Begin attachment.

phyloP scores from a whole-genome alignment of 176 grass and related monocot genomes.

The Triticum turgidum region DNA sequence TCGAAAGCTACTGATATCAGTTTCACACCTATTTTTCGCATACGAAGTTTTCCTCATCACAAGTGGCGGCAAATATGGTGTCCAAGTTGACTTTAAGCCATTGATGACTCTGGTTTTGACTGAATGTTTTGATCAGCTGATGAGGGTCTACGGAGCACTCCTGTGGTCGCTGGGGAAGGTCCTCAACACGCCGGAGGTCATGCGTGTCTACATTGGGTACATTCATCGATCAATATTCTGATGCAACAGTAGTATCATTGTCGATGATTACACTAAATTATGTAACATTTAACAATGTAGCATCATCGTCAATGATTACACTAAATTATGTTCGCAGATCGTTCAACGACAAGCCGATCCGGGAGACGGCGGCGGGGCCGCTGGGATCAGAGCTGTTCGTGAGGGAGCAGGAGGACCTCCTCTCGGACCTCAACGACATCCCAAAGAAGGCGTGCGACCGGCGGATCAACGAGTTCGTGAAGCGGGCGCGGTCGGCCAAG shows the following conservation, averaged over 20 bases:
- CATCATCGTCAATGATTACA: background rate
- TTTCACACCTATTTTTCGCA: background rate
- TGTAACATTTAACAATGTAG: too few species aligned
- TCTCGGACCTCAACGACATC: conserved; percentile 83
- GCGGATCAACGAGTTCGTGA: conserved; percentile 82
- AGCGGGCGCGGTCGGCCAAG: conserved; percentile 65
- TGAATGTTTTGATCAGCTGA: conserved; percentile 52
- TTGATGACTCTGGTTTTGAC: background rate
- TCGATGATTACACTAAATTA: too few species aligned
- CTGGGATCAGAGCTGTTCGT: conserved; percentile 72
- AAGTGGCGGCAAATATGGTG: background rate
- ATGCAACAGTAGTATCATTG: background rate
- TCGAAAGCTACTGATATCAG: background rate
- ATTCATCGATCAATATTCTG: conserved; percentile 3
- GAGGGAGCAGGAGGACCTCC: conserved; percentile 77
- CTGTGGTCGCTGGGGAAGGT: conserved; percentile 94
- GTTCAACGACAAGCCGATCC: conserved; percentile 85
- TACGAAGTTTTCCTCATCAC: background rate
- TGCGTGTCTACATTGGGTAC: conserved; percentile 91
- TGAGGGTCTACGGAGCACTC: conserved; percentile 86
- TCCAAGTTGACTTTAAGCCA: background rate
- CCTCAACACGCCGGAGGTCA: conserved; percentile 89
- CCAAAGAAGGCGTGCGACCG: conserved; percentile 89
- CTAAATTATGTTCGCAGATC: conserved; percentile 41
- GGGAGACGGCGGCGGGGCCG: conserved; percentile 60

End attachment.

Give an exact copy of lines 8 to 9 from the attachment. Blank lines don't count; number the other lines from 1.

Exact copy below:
- AGCGGGCGCGGTCGGCCAAG: conserved; percentile 65
- TGAATGTTTTGATCAGCTGA: conserved; percentile 52